Whether you’re embarking on a career change, a new relationship, a move to a new home, or the start of a new school year, change is inevitable. And change can be difficult because all change involves loss.
And then there are the losses that we might feel that don’t seem to bring an upside: the physical loss of a loved one, the ending of a relationship, the loss of an opportunity or a failure to bring a vision to form can be difficult to navigate.
Someone in the community recently asked:
How can we live with less attachment to the things and people we love, and be more accepting of the inevitability of change, loss or death?
Here are some tips:
It starts with accepting that change is a part of life. Nothing is permanent. Everything has its season. The more we can accept this, the easier it is to detach from people and things, and honor the role they played in our lives.
Expectations create the attachments that lead to our suffering. When we expect something or someone to be a certain way, we resist how it is. This resistance creates our suffering. The more we can release our expectations around what people should do, or who they should be, or how an event should happen, the more we can relax into the present moment and accept what people are doing, or what is happening.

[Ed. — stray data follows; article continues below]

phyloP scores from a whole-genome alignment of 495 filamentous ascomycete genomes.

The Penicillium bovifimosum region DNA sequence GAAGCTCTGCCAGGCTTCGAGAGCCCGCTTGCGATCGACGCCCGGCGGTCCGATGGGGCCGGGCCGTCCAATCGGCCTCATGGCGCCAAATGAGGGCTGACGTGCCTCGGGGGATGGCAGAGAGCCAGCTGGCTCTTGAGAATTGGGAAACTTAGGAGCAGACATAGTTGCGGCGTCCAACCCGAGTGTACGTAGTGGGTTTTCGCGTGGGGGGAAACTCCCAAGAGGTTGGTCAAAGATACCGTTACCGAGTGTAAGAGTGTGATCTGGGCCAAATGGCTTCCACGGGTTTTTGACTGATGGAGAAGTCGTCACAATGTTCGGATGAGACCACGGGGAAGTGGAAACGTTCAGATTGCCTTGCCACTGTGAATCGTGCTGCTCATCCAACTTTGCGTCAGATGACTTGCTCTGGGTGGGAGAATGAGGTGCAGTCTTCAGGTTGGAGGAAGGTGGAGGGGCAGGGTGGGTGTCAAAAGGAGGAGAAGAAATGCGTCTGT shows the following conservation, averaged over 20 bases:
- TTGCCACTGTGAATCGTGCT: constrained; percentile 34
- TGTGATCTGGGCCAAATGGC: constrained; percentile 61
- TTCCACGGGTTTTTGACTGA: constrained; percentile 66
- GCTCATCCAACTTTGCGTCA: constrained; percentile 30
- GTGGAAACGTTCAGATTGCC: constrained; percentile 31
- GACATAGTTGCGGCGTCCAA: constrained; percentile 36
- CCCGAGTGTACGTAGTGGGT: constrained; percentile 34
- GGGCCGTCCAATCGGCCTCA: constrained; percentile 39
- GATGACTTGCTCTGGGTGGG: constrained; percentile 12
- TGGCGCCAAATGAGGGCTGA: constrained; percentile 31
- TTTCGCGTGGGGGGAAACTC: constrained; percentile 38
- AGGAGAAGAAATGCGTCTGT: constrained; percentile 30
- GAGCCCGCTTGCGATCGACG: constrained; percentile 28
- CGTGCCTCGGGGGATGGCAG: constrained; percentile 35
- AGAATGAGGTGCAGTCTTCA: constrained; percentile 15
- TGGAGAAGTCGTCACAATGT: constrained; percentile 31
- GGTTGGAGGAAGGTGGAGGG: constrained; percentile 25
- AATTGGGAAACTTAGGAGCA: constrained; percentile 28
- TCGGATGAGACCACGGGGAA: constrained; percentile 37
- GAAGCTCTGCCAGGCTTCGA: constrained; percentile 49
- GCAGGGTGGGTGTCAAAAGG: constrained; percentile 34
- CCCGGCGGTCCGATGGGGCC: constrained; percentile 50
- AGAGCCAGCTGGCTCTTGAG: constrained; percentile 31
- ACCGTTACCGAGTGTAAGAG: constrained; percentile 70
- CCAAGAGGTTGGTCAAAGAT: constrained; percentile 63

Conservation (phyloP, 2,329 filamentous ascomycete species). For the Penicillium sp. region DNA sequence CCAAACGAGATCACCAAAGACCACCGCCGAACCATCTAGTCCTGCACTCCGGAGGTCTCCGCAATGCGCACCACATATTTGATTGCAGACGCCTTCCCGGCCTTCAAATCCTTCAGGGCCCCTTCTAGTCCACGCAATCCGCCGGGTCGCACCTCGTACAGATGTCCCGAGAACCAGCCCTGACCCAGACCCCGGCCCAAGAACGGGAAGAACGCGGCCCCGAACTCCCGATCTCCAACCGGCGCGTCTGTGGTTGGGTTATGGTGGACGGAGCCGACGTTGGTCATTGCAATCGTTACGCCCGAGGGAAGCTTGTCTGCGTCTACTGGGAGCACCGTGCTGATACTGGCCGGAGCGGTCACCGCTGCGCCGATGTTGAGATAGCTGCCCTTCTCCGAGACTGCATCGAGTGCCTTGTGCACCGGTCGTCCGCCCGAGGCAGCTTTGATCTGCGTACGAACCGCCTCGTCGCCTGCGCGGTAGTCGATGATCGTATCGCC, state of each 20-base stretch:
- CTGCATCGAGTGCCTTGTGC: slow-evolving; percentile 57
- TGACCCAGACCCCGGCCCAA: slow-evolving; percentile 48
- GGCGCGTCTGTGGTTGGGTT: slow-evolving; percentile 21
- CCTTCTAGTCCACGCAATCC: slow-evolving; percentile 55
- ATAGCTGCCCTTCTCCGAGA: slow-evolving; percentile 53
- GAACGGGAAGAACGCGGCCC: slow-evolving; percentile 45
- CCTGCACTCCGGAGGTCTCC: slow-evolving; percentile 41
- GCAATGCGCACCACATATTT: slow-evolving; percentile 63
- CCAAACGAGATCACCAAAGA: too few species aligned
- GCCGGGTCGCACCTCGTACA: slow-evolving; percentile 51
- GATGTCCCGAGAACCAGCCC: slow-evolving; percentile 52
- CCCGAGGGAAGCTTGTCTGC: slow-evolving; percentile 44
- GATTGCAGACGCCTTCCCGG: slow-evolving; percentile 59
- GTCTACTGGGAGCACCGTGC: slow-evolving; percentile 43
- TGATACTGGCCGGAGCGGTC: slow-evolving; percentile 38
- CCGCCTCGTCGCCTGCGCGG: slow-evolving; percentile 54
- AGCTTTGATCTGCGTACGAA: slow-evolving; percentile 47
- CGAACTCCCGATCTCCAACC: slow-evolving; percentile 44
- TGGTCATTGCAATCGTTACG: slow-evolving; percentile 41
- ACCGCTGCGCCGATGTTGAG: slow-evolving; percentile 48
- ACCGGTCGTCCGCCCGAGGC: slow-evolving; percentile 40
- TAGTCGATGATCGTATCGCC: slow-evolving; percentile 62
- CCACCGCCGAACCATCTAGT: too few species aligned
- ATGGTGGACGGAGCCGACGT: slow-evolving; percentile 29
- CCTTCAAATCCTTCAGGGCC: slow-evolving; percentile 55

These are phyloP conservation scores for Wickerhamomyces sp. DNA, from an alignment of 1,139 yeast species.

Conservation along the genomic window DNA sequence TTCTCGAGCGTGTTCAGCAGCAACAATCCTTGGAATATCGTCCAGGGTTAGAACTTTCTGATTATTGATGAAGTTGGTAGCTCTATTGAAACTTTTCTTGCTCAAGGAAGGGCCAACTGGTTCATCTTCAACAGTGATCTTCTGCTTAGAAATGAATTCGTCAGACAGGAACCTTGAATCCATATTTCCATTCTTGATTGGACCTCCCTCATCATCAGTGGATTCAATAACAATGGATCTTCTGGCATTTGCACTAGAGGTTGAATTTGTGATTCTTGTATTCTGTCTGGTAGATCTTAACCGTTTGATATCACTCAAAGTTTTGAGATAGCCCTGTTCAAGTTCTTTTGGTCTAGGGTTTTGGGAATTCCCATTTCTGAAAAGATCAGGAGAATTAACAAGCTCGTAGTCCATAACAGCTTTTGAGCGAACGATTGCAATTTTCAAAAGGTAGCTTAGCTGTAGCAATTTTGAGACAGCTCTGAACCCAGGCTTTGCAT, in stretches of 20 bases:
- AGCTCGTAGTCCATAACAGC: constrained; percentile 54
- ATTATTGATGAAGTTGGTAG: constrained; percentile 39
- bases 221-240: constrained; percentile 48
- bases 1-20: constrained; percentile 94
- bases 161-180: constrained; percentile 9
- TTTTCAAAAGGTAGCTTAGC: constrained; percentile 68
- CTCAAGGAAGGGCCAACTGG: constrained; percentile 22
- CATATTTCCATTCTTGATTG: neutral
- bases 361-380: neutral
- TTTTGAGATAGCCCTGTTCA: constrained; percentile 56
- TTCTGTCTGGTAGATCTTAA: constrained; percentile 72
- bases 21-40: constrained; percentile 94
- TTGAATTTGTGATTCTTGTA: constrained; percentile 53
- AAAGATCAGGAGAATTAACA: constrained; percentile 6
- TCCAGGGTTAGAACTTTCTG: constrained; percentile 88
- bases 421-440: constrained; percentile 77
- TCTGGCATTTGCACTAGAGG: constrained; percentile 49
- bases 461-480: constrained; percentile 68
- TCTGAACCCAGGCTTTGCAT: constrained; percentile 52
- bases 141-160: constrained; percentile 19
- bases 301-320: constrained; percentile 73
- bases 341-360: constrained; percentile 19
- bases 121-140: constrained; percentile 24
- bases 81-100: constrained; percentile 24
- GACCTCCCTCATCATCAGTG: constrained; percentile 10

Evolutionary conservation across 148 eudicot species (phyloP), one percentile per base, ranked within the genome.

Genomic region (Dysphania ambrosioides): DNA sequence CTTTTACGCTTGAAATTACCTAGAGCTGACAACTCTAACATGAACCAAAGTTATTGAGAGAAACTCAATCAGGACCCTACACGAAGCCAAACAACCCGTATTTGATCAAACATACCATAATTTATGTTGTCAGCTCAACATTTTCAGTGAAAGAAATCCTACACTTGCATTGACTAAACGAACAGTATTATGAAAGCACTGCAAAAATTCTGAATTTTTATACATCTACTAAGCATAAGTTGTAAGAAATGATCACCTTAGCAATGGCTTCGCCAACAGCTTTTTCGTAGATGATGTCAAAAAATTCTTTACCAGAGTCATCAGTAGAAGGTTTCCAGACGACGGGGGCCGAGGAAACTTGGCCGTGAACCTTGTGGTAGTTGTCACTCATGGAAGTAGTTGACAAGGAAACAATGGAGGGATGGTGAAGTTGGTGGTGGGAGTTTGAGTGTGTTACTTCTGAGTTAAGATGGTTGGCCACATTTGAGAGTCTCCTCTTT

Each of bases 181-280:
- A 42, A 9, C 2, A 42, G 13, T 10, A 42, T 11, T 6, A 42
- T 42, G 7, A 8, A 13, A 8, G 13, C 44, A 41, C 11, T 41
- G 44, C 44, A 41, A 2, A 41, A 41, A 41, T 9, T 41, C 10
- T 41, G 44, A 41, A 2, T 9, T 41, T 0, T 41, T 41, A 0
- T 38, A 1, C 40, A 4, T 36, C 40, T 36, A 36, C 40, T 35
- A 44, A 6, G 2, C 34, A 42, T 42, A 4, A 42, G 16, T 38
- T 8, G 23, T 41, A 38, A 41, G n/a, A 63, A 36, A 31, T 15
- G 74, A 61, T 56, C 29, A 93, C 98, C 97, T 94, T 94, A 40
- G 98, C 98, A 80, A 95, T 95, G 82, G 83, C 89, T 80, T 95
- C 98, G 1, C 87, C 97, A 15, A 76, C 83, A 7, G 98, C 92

Permission to Grieve
We often mistakenly believe that “detachment” and “letting go” means that we shouldn’t acknowledge or grieve the loss. Nothing could be further from the truth. Acceptance of change as a part of life does not mean we give up the right to feel the pain of the loss, no matter how “small” the loss was. Grieving a loss is part of the process of detachment and healing.
Every person, thing, event, or experience we bring into our lives serves a role for the time it is with us. I have found that it helps to express my appreciation for two things:
- the role that the person/thing played in my life and in my journey
- the space created by the loss, which opens the path for new things and people to enter.
All of this requires practice. And practice requires acceptance of where you are in the process. Release your judgments about how well you’re doing in detaching, and know that we all have attachments. Some are easier to release than others.
Putting it Together
Here’s a shorthand guide to help you remember the key points:
- Accept change as a part of life.
- Acknowledge the role that the person/thing played in your life, no matter how “small.”
- Allow yourself to grieve the loss.
- Appreciate that this loss now creates space for something new to enter your life.
If you found this helpful, please share it with others!